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article imageOp-Ed: The Mona Nelson ‘hate crime’ case

By Alexander Baron     Aug 25, 2013 in Crime
Houston - The trial of a black woman in Texas for the murder of a young white boy has attracted little media attention, and in view of some of the comments especially by the police, maybe it shouldn't.
In the US as in the UK, hysteria over racism has led to some extraordinary reporting and non-reporting. Here, there has long been a policy of not reporting the race of either white victims or non-white perpetrators. The recent horrific grooming cases have put a serious dent in that policy, but it continues in the United States. At present, a black woman named Mona Nelson is on trial for the murder of a young white boy; this is extremely unusual; women of all races commit far fewer murders than men, and women killers but rarely cross the racial line or kill for kicks. Myra Hindley and Rose West were examples of the latter, and as usual they did not hunt alone.
Mona Nelson is alleged to have acted alone; she is currently standing trial for the murder of 12 year old Jonathan Foster who disappeared at Christmas, 2010. The boy had been tortured to death and burned before his body was dumped in a ditch.
Some people have claimed this was a "hate crime" - as opposed to a love crime? This angle has been rejected by both the mainstream media and the authorities, but there is a more important issue here. According to the Daily Mail shortly after Nelson's arrest, Houston detective Mike Miller branded her a "cold, soulless murderer who showed an absolute lack of remorse in taking the life of Jonathan Foster".
Understandably, the police are looking at other, unsolved cases to see if there might be a connection, but was it necessary to as good as brand Nelson a serial killer in public?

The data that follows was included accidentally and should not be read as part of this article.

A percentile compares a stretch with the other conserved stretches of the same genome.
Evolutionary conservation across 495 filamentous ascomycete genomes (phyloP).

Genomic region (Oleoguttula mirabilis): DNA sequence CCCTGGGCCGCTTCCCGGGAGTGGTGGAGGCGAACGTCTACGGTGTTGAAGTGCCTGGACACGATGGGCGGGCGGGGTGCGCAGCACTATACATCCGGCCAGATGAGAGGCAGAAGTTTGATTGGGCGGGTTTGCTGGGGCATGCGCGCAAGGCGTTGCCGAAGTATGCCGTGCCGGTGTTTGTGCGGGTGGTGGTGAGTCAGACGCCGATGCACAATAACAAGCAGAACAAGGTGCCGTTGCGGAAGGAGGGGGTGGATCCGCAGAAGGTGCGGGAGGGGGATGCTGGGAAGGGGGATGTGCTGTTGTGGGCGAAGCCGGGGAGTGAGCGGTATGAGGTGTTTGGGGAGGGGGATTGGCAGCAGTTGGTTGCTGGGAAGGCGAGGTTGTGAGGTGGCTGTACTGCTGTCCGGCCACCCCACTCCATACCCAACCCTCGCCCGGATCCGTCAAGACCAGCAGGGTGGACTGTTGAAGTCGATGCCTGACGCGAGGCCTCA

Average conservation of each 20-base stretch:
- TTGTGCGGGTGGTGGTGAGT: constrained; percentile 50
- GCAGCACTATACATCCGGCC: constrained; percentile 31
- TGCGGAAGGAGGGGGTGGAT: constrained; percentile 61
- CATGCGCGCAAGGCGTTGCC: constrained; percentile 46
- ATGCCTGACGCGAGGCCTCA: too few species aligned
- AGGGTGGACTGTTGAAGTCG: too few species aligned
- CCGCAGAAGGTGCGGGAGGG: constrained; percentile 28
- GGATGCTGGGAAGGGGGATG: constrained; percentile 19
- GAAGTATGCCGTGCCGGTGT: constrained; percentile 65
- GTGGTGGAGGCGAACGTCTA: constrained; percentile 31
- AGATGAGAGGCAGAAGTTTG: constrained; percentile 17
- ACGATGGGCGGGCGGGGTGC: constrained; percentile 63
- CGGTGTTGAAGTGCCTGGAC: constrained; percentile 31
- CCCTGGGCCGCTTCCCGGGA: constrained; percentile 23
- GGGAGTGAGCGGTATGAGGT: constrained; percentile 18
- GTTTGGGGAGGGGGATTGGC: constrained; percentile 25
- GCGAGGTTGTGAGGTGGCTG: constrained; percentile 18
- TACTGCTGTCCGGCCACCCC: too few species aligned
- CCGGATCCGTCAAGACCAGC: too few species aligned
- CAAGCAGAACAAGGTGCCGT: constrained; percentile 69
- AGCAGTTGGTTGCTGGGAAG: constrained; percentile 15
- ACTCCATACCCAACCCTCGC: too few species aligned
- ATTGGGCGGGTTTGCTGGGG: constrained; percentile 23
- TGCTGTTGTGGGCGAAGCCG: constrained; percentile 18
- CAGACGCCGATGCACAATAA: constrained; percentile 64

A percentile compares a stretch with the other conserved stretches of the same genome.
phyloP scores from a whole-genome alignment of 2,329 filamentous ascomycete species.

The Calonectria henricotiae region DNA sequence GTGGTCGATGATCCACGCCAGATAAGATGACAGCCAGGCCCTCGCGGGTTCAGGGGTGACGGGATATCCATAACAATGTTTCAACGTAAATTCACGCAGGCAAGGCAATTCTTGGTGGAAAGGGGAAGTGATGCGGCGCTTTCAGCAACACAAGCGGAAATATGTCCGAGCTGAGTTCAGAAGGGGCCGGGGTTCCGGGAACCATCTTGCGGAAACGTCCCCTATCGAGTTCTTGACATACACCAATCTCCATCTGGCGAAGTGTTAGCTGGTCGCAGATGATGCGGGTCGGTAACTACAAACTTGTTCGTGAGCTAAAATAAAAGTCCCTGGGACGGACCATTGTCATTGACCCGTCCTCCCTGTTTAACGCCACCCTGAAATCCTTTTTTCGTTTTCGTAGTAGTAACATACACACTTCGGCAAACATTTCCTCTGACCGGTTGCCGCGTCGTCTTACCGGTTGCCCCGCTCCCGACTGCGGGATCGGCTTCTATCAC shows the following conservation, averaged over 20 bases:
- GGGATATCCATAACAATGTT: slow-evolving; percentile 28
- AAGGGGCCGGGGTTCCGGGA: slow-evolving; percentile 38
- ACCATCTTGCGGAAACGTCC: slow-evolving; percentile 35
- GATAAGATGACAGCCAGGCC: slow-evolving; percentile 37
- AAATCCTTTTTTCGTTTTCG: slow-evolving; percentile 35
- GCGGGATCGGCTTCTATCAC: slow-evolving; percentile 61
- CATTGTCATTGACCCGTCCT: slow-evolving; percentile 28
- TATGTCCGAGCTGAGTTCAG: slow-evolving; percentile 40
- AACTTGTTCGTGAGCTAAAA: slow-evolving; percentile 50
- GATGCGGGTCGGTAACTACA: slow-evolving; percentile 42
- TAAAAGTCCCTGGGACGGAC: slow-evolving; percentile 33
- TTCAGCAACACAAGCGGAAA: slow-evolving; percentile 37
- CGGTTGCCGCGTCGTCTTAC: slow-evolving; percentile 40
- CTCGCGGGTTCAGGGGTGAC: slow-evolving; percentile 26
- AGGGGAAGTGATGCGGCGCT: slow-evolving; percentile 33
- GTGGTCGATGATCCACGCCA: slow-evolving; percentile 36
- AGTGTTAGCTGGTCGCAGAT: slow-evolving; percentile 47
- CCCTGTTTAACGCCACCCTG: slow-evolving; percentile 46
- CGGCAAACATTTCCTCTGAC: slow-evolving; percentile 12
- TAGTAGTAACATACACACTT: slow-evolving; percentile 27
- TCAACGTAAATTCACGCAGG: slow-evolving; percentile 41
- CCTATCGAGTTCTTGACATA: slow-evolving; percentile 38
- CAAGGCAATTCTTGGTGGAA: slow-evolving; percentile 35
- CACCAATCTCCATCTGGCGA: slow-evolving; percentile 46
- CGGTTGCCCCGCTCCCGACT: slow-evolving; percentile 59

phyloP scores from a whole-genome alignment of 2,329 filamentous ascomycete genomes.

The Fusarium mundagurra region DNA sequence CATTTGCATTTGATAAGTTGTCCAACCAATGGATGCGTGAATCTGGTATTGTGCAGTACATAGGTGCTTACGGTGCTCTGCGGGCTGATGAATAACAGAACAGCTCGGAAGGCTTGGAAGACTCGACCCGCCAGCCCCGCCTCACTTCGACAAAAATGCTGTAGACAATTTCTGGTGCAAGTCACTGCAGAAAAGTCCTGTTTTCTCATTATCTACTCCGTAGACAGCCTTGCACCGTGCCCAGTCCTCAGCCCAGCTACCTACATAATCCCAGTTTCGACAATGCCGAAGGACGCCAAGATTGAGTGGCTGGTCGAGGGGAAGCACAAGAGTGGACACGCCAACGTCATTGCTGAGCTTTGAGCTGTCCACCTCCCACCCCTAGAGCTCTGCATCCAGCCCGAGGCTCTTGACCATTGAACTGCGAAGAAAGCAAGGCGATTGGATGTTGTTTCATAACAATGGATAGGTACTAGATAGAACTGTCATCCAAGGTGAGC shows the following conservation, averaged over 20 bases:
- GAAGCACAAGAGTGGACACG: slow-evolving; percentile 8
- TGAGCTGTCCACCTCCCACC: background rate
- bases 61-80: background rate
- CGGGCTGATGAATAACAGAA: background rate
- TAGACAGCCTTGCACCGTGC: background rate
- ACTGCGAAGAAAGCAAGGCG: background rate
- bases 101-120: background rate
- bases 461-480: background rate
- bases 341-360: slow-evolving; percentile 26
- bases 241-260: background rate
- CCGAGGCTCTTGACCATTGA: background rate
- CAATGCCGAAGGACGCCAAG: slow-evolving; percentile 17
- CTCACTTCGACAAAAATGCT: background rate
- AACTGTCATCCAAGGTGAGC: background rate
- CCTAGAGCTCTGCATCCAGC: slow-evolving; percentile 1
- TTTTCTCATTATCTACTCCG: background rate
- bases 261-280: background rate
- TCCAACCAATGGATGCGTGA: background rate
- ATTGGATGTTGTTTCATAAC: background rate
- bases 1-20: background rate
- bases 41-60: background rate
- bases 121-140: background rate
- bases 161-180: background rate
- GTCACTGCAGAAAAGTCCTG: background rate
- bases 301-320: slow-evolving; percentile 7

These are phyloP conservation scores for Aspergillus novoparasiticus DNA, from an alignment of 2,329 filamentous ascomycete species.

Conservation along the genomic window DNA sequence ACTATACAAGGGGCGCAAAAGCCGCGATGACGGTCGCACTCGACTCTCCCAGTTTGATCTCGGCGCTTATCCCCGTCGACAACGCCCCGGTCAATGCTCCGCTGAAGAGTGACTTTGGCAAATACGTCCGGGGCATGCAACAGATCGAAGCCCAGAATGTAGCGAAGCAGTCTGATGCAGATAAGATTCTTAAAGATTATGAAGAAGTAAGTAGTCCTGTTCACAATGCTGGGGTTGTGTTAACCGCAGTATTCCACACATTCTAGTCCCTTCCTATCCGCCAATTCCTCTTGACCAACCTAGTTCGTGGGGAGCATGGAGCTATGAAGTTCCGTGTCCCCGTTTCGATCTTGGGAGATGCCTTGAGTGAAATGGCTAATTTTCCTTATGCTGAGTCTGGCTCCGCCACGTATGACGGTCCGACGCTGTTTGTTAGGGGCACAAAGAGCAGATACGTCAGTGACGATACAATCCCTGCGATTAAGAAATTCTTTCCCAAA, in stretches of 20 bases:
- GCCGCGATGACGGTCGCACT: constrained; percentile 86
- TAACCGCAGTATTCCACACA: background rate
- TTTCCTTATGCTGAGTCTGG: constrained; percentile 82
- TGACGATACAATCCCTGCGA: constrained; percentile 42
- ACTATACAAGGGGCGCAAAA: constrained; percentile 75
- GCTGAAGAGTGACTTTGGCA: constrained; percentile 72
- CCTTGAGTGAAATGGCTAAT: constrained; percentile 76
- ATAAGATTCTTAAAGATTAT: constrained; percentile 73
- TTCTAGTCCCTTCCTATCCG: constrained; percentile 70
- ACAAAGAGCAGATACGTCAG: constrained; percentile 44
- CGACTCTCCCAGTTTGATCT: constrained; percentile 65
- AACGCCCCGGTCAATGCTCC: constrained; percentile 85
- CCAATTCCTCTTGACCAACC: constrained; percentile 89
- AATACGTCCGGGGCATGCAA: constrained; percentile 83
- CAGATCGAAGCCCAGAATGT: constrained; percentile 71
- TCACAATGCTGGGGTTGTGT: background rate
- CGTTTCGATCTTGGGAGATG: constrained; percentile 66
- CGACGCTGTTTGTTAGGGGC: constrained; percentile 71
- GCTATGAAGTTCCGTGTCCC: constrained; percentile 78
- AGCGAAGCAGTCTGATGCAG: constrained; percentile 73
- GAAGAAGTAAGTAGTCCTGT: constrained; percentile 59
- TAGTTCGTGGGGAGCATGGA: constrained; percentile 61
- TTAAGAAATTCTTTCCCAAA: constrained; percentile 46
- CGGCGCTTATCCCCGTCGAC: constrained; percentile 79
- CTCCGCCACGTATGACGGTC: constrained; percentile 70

In the UK, no police officer would ever have made such claims on the record, and if he had, no news media would have reported them. Anyone who doesn't understand why should read up on the case of Chris Jefferies. As Lord Hardwicke, Lord Chancellor of England said in 1742, this is "a case of prejudicing mankind against persons before their case is heard."
This is all the more serious in Nelson's case, because if convicted she could have faced the death penalty. This is not now an issue because like serial killer Terry Blair, Nelson has agreed to a trial by judge alone. All the same, should a legal pundit really have declared that the forensic evidence is "enough to convict" ?
Sadly, this sort of thing is par for the course both for the American media and far more shamefully by the police. Some may argue that if the evidence is so compelling, it doesn't matter. This misses the point, for it is precisely when the evidence is so compelling and the charges so grave that an accused needs the protection of the law. If and when he or in this case she is convicted, then and only then should it be open season for the media, the police, and anyone else.
This opinion article was written by an independent writer. The opinions and views expressed herein are those of the author and are not necessarily intended to reflect those of
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